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  • What’s in a Dao?: Ontology and Semiotics in Laozi and Zhuangzi.Daniel Fried - 2012 - Dao: A Journal of Comparative Philosophy 11 (4):419-436.
    The present essay examines the conflicting ontological assumptions that one can find behind the word dao in the texts of the Laozi and Zhuangzi and argues that the relative indifference to these texts toward whether or not dao has an ontic reality should not be considered a flaw of early Daoism. Rather, the historical process by which the term dao collects various possible ontological implications can be thought of as a philosophical stance in its own right. That is, if the (...)
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  • Zhuangzi’s Cheng Xin and its Implications for Virtue and Perspectives.Chong Kim-Chong - 2011 - Dao: A Journal of Comparative Philosophy 10 (4):427-443.
    The concept of the cheng xin in the Zhuangzi claims that the cognitive function of the heart-mind is not over and above its affective states and in charge of them in developing and controlling virtue, as assumed by the Confucians and others. This joint cognitive and affective nature of the heart-mind denies ethical and epistemic certainty. Individual perspectives are limited given habits of thought, attitudes, personal orientations and particular cognitive/affective experiences. Nevertheless, the heart-mind has a vast imaginative capacity that allows (...)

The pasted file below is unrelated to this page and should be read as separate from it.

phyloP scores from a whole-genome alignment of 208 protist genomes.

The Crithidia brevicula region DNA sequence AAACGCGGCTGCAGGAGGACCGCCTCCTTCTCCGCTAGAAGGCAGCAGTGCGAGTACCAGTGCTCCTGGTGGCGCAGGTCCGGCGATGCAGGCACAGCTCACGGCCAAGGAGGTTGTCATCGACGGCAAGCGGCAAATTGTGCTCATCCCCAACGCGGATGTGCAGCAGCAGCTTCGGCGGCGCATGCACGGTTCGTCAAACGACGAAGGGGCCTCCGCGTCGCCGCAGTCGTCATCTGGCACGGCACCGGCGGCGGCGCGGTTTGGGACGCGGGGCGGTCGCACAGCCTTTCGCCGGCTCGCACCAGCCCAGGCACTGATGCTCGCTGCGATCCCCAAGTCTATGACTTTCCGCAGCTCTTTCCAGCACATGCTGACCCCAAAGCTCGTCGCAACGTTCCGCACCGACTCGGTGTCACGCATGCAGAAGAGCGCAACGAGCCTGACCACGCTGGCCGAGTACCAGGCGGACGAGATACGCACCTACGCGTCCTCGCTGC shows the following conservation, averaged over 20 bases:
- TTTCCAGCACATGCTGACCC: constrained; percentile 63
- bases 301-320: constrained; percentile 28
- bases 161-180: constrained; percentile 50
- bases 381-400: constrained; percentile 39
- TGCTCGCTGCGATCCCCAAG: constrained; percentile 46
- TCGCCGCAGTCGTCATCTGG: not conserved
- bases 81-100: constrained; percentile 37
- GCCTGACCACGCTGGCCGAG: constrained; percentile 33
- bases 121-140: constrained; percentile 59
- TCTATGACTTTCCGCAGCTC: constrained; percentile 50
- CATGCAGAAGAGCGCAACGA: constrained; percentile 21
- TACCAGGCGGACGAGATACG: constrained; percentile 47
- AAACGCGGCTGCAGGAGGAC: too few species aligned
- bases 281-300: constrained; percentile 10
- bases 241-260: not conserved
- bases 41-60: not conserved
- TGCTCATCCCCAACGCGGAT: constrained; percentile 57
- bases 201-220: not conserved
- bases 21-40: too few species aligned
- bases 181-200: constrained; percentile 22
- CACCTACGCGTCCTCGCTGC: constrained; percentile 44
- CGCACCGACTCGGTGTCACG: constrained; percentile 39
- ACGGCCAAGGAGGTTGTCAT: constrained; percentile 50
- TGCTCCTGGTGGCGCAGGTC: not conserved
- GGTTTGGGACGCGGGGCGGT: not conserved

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  • Dewey’s Link with Daoism: Ideals of Nature, Cultivation Practices, and Applications in Lessons.Wilma J. Maki - 2016 - Educational Philosophy and Theory 48 (2):150-164.
    This article explores the pedagogical implications of John Dewey’s claim that his definition of experience is shared by Daoists. It compares characteristics of experience with those in Daoism, and then considers the similarities and differences between key cultivation practices each proposes, focusing on the roles of the teacher and sage. My main reference to Daoism is the translation of the Daodejing by Roger Ames and David Hall, who use Dewey’s conception of experience to explain the character of Daoism. There are (...)
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  • The Butterfly Dream as ‘Creative Dream:’ Dreaming and Subjectivity in Zhuangzi and María Zambrano.Gabriella Stanchina - 2018 - Asian Philosophy 28 (1):84-95.